We now ask that the National Archives produce the records related to Justice Kavanaugh’s service in the White House Counsel’s Office, as originally requested by former Chairman Grassley, to the House Judiciary Committee.  We further request that the Archives process and produce the same categories of records requested by former Chairman Grassley as they pertain to Justice Kavanaugh’s tenure as White House Staff Secretary.  Namely, we ask that you provide: 

  1. Emails sent to or received by Justice Kavanaugh, including emails on which he was a carbon copy or blind carbon copy recipient, during the period in which Justice Kavanaugh served as Staff Secretary, including any documents attached to such emails; and
  2. The textual records contained in Justice Kavanaugh’s office files from the period during which he served as Staff Secretary.

Please produce documents on a rolling basis, beginning with records requested by former Chairman Grassley related to Justice Kavanaugh’s service in the White House Counsel’s office.  For the records related to Justice Kavanaugh’s service as Staff Secretary, we welcome the opportunity to work with the Archives on finding aids and search terms to prioritize and streamline the production of documents. 

Please note that documents provided to Congress pursuant to 44 U.S.C. § 2205(2)(C), in contrast to those released to the public, are not governed by the Freedom of Information Act or the exemptions outlined in 5 U.S.C. § 552(b).  If any document is withheld on the basis of any claim of privilege, please describe each document by date, author(s), addressee(s), recipient(s), title, and subject matter, and set forth the nature of the claimed privilege with respect to each.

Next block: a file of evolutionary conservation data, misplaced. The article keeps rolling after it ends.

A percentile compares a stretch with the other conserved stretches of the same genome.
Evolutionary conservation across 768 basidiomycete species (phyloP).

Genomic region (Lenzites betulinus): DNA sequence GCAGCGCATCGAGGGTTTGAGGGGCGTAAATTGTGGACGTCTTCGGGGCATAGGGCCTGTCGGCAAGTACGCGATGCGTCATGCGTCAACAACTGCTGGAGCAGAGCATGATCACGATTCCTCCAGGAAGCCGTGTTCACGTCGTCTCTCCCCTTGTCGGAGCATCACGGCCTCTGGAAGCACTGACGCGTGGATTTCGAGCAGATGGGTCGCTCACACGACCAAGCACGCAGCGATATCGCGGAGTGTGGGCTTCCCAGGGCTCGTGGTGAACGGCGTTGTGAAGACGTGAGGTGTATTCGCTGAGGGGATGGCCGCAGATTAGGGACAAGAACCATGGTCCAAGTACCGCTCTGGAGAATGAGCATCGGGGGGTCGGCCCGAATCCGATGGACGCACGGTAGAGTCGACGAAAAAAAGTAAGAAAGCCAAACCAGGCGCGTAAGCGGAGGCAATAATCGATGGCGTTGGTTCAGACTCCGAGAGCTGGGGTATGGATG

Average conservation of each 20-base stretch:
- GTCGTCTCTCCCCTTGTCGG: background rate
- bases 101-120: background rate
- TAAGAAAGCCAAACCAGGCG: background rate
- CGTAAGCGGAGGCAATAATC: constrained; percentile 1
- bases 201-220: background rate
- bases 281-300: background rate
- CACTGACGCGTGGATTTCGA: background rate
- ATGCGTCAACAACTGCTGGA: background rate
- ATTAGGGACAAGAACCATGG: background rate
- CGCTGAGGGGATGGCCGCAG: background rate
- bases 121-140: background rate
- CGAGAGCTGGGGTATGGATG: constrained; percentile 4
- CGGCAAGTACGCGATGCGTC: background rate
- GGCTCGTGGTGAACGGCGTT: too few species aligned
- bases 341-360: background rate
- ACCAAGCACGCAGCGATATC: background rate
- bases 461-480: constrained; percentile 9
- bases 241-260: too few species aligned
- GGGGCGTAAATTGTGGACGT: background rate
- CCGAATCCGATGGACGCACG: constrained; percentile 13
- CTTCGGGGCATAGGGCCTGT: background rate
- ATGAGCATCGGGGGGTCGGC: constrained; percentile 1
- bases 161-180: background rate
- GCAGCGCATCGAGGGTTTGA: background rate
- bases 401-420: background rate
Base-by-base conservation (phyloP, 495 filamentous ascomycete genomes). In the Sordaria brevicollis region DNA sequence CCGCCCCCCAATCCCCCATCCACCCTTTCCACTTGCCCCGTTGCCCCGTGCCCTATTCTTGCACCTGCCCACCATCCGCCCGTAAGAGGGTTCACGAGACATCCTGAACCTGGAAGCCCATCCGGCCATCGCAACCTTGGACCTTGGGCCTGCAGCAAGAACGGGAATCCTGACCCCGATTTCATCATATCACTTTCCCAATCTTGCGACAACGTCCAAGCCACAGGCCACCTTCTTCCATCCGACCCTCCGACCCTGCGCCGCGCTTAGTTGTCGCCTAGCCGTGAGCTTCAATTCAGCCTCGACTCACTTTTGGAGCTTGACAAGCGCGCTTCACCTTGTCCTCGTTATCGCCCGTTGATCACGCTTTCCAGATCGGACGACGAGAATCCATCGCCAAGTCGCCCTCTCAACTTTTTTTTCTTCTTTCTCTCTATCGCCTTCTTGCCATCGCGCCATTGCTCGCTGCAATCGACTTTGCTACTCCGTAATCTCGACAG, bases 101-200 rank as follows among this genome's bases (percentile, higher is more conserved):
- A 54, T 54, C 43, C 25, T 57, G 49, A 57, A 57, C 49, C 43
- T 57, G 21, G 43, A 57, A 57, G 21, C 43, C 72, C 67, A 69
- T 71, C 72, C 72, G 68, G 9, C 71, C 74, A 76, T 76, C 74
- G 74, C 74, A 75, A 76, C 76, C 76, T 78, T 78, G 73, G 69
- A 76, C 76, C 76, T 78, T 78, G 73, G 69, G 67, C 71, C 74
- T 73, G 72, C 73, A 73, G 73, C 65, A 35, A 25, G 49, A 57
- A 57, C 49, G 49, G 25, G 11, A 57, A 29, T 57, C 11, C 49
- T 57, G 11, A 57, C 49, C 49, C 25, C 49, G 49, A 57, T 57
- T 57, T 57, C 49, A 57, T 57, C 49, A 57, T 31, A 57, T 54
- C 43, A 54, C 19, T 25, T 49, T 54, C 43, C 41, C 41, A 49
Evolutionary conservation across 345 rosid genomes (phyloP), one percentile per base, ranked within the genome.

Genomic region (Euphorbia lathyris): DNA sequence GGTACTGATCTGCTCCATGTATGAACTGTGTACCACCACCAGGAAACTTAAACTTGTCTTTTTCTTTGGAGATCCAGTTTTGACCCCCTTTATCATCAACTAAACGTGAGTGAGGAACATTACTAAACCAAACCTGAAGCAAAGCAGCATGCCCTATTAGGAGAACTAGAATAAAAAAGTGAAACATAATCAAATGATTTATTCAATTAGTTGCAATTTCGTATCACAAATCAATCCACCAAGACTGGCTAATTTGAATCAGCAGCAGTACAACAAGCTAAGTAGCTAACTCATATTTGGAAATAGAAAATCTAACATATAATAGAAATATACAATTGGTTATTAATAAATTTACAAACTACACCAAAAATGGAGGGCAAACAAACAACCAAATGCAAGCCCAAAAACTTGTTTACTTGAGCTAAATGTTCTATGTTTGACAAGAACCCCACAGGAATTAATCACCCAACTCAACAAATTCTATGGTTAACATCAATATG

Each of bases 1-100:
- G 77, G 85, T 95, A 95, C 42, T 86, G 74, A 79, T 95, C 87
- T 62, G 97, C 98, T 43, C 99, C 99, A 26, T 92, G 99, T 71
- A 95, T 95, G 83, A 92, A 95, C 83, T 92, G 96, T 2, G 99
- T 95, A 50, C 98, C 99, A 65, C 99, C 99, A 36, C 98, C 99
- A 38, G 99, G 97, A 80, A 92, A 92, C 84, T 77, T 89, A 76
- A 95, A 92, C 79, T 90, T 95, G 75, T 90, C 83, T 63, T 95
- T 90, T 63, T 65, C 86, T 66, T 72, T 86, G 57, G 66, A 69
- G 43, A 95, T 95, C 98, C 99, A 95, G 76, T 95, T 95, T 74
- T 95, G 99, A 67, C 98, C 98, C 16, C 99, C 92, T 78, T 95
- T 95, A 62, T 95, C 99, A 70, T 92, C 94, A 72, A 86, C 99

We recognize that reviewing the archives and producing these documents is a significant task, and thank you in advance for your efforts.

 

Sincerely,

________________________________

Jerrold Nadler
ChairmanHouse Committee on the Judiciary

 

________________________________       

Henry C. “Hank” Johnson, Jr.
Chairman
Subcommittee on Courts, Intellectual Property, and the Internet
House Committee on the Judiciary

           

###



[1] House Rule X.1(l)(1), (8), Rules of the House of Representatives, 116th Cong. (2019).

[2] The Federal Judiciary in the 21st Century: Ideas for Promoting Ethics, Accountability, and Transparency: Hearing Before the H. Comm. on the Judiciary, Subcomm. on Courts, Intel. Prop., and the Internet, 116th Cong. (2019), https://judiciary.house.gov/legislation/hearings/federal-judiciary-21st-century-ideas-promoting-ethics-accountability-and.